Health ministry confirms second yellow fever case in Nairobi

Friday March 18 2016

A handout picture released by the United Nations-African Union Mission in Darfur (UNAMID) shows a staff member of the Teaching Hospital in El-Geneina in West Darfur preparing a vaccine against yellow fever on November 14, 2012. A second case of yellow fever has been confirmed in Kenya. PHOTO | AFP

A handout picture released by the United Nations-African Union Mission in Darfur (UNAMID) shows a staff member of the Teaching Hospital in El-Geneina in West Darfur preparing a vaccine against yellow fever on November 14, 2012. A second case of yellow fever has been confirmed in Kenya. PHOTO | AFP 

By EUNICE KILONZO
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By LILLIAN MUTAVI
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Ministry of Health officials have confirmed another case of yellow fever in Nairobi.

It is the second case in less than a week after a man died at Kenyatta National Hospital on Tuesday night.

The ministry Thursday said it took blood samples from three people who landed from Angola to the Kenya Medical Research Institute for analysis. 

The first case was of the 31-year-old man who died at KNH. He landed at Jomo Kenyatta International Airport on March 12.

The second case — also a man — arrived in the country on March 7 from Angola, according to Nairobi County Health Executive Bernard Muia.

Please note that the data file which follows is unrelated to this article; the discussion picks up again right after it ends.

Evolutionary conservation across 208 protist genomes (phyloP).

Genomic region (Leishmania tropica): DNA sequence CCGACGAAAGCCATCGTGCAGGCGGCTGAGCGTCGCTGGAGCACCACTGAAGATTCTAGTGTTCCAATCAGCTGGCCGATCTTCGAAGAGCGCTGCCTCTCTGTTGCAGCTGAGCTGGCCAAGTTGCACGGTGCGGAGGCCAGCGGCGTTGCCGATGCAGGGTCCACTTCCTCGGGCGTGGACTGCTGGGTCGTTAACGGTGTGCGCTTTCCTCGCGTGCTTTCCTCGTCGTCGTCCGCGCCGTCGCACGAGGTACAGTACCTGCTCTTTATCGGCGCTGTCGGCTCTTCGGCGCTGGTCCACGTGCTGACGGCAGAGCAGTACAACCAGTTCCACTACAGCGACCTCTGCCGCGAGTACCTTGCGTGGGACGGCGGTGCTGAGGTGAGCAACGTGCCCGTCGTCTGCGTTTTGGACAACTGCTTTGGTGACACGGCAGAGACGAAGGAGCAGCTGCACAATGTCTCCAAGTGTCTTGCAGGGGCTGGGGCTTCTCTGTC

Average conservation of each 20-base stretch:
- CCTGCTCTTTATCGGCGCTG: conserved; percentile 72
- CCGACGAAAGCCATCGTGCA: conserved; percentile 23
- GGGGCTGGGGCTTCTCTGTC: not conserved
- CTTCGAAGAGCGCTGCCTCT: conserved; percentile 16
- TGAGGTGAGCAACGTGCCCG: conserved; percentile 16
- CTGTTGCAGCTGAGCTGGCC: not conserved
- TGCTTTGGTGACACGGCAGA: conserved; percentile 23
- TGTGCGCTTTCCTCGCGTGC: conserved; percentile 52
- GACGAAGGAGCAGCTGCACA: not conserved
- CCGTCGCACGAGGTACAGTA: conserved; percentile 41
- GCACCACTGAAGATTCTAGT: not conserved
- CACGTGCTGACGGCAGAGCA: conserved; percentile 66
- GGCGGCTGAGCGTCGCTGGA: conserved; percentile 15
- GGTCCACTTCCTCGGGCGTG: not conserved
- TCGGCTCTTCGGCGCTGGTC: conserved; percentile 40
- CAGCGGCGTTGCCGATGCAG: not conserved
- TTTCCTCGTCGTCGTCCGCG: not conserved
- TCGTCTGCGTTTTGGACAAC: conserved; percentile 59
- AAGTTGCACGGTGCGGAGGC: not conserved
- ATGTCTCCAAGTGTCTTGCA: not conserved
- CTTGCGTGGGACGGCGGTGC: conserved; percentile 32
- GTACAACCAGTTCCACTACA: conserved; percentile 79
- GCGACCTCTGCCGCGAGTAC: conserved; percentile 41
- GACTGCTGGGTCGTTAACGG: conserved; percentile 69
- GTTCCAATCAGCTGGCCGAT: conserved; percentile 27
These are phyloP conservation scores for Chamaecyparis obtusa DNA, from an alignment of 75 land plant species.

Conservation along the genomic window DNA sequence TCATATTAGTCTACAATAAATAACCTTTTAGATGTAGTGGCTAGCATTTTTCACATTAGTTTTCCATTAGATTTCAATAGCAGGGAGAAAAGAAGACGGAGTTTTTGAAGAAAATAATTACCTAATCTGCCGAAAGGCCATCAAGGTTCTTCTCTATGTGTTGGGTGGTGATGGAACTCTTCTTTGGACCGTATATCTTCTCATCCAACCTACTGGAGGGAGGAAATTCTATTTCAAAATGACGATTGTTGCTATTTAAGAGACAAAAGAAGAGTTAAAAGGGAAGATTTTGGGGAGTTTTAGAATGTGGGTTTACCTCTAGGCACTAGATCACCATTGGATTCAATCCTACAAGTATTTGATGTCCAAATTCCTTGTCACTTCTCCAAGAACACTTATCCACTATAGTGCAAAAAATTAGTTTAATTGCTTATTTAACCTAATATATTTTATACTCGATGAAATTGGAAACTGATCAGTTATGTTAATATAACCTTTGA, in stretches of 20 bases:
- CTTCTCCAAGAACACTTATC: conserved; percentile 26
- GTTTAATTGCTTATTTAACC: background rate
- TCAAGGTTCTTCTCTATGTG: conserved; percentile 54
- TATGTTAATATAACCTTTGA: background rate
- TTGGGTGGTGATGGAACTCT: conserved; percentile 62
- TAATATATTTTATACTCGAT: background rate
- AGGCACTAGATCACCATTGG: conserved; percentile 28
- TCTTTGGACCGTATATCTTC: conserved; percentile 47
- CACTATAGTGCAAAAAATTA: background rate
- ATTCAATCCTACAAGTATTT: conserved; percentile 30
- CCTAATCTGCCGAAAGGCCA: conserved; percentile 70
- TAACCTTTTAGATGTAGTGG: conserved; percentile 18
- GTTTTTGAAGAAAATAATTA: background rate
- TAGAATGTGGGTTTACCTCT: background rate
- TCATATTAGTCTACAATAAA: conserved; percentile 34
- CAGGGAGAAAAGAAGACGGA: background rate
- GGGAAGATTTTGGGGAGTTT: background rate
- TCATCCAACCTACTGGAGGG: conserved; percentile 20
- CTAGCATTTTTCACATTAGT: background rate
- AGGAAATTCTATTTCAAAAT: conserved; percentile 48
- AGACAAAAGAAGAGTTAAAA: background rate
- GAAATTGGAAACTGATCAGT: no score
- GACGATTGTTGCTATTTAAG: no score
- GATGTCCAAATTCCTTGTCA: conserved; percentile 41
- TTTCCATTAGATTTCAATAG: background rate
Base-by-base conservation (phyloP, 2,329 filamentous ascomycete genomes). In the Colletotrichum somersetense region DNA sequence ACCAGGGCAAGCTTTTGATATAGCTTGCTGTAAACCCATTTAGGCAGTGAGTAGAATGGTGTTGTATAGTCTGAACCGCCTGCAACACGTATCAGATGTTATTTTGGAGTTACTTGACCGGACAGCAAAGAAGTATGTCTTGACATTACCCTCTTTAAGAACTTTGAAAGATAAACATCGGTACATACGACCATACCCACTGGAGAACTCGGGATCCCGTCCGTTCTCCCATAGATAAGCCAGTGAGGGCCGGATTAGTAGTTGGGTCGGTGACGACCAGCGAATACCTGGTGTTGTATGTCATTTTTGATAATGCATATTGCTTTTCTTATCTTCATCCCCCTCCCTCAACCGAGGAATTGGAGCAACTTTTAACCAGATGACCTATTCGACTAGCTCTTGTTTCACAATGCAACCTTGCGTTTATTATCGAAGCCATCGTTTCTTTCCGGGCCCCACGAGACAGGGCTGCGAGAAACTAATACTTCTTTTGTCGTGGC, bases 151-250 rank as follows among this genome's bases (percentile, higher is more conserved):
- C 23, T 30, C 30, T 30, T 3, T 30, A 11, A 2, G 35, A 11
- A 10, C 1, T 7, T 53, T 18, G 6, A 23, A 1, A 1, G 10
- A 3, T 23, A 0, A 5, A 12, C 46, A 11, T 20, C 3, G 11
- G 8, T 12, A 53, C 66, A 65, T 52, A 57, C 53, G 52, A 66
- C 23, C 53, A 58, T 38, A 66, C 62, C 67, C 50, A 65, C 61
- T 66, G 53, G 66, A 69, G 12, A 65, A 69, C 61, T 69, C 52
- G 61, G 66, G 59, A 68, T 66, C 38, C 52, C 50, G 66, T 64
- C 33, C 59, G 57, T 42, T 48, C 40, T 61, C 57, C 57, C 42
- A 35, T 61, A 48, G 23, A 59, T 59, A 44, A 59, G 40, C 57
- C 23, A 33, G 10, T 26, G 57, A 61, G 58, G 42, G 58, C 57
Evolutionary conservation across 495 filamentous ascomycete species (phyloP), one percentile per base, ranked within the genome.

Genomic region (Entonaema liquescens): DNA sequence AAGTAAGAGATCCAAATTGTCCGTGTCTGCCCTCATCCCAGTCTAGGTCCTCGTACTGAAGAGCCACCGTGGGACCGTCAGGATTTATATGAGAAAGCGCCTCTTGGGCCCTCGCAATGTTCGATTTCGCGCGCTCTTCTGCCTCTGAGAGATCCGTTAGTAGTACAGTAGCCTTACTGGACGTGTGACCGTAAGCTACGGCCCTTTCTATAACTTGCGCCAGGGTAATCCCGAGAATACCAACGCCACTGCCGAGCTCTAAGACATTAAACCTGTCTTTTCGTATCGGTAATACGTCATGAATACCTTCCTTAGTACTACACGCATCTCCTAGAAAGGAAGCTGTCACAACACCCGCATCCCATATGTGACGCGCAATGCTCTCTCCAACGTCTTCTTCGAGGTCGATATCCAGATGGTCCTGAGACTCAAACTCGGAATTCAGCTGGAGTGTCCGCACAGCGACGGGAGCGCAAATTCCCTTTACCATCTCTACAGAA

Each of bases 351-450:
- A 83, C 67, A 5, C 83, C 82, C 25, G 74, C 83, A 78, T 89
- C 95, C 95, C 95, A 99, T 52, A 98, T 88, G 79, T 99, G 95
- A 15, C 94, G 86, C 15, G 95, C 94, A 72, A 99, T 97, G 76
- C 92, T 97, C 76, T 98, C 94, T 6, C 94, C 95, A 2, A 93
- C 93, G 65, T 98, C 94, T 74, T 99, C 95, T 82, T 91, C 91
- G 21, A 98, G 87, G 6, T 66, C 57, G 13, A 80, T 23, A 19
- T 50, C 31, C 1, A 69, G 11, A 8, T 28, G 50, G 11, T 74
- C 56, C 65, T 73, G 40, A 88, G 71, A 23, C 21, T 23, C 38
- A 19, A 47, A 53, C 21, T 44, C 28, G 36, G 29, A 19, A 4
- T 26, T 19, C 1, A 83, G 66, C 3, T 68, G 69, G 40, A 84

Dr Muia said the 30-year-old Kenyan travelled to Magadi and got back to Nairobi two days ago.

“He had headache, fever, muscle pains and vomited. Medics at a South C hospital suspected he had yellow fever,” he said.

NON-CONTAGIOUS

The viral disease has killed more than 250 people in the southern African state.

The man is recuperating in his South C house. 

Dr Muia urged Nairobians not to panic as the disease is non-contagious.

Acting Director of Medical Services Jack Kioko said he was aware of the case.

“This is an indication of our enhanced surveillance systems,” said Dr Kioko.

He said the first patient was under a mosquito net during his admission at KNH.

“We have also taken samples from his family as well as health workers who attended to him,” he added.

The county government last month vaccinated almost 3,800 people against yellow fever.

Dr Muia said the country had more than 7,000 yellow fever doses and “enough resources to scale up our stocks if need be”.

Kenyans travelling to and from any yellow fever-prone countries are required to have a copy of a vaccination certificate.

Foreigners arriving in the country from such areas should have been vaccinated at least 10 days before their travel.